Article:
Lunch-hour power outage hits downtown businesses

Friday, July 9, 2004 | 12:00 a.m. CDT; updated 1:43 a.m. CDT, Monday, July 14, 2008

During the busy lunch time, most downtown Columbia business owners decided to stay open and serve customers through a 1 1/2-hour power outage Friday.

The outage affected 70 percent to 75 percent of downtown, said George Hessenbruch, operations coordinator for Columbia Municipal Power Plant.

The outage affected an area along College Avenue; an area bounded by Broadway, Cherry Street, Fifth Street and Hitt Street; and another area north of Broadway from Short Street to Fifth. It ended at 1:07 p.m.

A bad underground cable on Hitt Street caused the six-block power outage. "It's just one of those normal day to day occurrences," Hessenbruch said. "It just affected a high-profile area."

The plant will feed power through other cables while they work on the bad one, Hessenbruch said.

The cable will be replaced or repaired. Crews on Friday were trying to pinpoint the location of the problem. Hessenbruch anticipated no further outages this weekend.

Fusion Brew, a bubble tea and espresso café on Broadway downtown, welcomed its few customers while waiting out the power outage in the dark. Without power, there were only a few drinks owner Vihn Tran without the use of blenders.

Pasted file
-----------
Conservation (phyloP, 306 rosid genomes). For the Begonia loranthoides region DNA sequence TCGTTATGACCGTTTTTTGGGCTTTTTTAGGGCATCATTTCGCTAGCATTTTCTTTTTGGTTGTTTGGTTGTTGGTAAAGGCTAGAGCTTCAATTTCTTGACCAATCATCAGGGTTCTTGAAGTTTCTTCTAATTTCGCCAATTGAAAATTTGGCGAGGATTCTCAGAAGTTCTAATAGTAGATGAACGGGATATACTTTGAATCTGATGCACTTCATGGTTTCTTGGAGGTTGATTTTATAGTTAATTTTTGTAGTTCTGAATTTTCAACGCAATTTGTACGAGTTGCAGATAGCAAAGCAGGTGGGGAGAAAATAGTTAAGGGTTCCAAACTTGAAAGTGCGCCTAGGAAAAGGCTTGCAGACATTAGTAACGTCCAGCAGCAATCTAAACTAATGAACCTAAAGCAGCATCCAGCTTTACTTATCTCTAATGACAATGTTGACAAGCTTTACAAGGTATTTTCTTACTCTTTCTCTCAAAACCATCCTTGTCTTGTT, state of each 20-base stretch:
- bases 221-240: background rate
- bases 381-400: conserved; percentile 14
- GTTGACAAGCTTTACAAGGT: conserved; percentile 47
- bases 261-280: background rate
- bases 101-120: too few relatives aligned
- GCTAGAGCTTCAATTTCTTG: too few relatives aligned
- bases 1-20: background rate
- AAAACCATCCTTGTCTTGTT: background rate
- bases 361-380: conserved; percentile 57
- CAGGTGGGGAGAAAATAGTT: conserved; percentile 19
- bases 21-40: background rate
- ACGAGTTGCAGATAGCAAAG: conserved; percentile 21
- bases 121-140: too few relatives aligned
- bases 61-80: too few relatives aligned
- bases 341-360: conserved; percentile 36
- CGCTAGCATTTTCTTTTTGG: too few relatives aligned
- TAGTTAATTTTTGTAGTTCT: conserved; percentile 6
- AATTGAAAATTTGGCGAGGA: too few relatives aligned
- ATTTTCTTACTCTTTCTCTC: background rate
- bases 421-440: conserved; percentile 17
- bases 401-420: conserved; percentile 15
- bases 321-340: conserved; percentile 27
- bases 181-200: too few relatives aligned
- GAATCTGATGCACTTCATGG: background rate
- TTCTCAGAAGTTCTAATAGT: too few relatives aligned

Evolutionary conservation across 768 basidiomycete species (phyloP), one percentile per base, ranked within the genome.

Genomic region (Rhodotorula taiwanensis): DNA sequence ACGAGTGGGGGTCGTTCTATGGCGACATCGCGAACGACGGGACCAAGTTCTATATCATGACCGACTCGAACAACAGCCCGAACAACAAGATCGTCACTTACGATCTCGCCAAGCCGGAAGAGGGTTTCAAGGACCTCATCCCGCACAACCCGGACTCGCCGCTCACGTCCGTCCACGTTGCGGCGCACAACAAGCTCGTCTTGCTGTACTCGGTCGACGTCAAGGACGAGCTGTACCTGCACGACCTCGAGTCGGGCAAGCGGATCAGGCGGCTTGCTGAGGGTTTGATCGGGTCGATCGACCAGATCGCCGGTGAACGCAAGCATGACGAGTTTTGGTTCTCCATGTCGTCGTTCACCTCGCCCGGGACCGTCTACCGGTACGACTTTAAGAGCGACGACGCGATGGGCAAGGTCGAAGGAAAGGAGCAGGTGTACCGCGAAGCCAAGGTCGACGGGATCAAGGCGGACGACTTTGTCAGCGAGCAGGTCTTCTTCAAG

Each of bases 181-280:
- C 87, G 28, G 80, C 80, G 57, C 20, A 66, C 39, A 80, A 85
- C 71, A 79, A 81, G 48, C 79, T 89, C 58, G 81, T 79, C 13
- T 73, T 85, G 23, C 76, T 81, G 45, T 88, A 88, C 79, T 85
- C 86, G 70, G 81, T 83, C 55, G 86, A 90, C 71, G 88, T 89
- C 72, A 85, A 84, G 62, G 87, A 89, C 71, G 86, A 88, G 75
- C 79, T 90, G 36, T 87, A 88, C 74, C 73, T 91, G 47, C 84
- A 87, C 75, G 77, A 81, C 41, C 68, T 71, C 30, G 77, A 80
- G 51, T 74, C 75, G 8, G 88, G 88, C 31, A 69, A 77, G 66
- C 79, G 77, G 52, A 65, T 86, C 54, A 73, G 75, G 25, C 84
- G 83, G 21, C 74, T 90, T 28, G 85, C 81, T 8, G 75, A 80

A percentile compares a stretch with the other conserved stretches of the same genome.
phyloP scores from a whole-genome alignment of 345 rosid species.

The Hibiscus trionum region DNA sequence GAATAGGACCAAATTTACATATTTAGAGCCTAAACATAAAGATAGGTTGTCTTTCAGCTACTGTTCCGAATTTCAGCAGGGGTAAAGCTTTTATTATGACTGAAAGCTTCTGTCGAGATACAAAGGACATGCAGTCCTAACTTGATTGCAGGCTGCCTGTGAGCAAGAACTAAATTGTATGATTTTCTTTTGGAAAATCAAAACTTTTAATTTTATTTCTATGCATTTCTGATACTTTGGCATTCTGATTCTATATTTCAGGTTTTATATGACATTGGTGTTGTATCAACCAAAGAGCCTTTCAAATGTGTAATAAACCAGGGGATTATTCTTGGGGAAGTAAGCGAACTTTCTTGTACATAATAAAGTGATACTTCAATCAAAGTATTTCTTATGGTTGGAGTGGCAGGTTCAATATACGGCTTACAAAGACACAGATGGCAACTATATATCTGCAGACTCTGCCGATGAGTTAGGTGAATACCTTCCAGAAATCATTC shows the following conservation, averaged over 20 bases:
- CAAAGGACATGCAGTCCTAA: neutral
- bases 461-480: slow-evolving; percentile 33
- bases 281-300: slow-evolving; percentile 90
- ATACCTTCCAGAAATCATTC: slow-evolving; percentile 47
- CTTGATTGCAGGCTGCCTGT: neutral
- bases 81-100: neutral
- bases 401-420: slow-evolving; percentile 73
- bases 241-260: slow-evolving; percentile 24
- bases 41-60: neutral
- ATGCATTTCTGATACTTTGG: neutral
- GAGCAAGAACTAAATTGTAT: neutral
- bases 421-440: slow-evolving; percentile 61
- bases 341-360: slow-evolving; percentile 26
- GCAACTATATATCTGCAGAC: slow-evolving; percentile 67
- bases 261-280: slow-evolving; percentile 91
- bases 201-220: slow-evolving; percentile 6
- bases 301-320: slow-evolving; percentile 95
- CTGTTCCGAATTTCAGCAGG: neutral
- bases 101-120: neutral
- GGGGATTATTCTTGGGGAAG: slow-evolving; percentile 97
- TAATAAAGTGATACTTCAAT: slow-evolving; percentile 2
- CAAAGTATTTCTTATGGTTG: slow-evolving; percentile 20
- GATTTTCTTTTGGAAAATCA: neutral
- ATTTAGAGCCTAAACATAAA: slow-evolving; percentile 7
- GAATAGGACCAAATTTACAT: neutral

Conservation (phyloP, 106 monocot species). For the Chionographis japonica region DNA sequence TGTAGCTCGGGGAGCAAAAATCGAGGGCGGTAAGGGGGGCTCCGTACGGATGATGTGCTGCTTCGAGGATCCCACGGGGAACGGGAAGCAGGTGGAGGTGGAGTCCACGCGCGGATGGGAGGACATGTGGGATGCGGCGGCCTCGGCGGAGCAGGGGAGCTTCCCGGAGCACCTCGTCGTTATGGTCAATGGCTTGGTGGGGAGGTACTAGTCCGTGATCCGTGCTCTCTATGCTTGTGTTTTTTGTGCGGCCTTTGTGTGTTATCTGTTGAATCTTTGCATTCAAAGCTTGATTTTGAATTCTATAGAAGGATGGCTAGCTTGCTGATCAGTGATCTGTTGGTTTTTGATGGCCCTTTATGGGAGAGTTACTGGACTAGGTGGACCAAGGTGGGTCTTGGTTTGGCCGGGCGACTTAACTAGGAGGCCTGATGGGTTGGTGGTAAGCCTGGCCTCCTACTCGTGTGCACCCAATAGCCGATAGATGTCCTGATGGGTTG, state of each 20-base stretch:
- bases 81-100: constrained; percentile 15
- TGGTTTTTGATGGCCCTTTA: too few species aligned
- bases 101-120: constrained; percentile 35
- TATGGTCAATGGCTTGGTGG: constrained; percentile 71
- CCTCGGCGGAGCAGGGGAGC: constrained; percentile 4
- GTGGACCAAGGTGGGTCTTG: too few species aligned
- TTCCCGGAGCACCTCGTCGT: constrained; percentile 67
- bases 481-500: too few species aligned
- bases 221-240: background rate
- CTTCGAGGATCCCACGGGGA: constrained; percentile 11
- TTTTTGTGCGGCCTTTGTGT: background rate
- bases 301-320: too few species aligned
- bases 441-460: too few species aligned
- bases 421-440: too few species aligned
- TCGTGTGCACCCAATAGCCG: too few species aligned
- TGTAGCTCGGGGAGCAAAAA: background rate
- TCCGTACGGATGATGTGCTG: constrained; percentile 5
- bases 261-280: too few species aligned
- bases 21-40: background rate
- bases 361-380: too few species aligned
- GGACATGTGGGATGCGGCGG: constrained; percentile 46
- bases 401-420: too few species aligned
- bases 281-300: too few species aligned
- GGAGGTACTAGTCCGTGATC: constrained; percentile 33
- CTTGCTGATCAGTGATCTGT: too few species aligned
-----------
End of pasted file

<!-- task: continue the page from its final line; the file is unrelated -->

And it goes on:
"We just can't make a lot of drinks we usually make," Tran said. "It certainly does impact what we sell."

Since its opening in April 2003, Tran had never dealt with a power outage, so he was unsure how long the ice cream would last in the coolers. Tran waited out the outage but worried the heat would force him to close.

"At some point, it would be too hot to do business," he said.

Also along Broadway, Teller's Gallery and Bar stayed open, serving cold sandwiches and salads. "We have cold food available, and we prepare in the morning for all the food we do at lunch," co-owner Robin Ayers said.

Ayers said customers were still dining during the outage, but there were 30 percent to 50 percent fewer of them.

Ayers said the outage was the longest she's endured in her six years with the business. Her main concern was food loss. A truck full of food came in the morning, so she had a cooler full of perishable food.

Main Squeeze on Ninth Street locked its doors less than an hour into the outage because there were only a few dishes it could serve. Owner Leigh Lockhart said that outages occur at least once a year but normally last only about a half hour.

"For a Friday at lunch to be closed for an hour and 15 minutes is too long," she said.

Lockhart's biggest concern, though, was product loss. "Luckily, we don't have a $1,000 worth of raw steak in the cooler," she said. The Main Squeeze reopened when their power returned.

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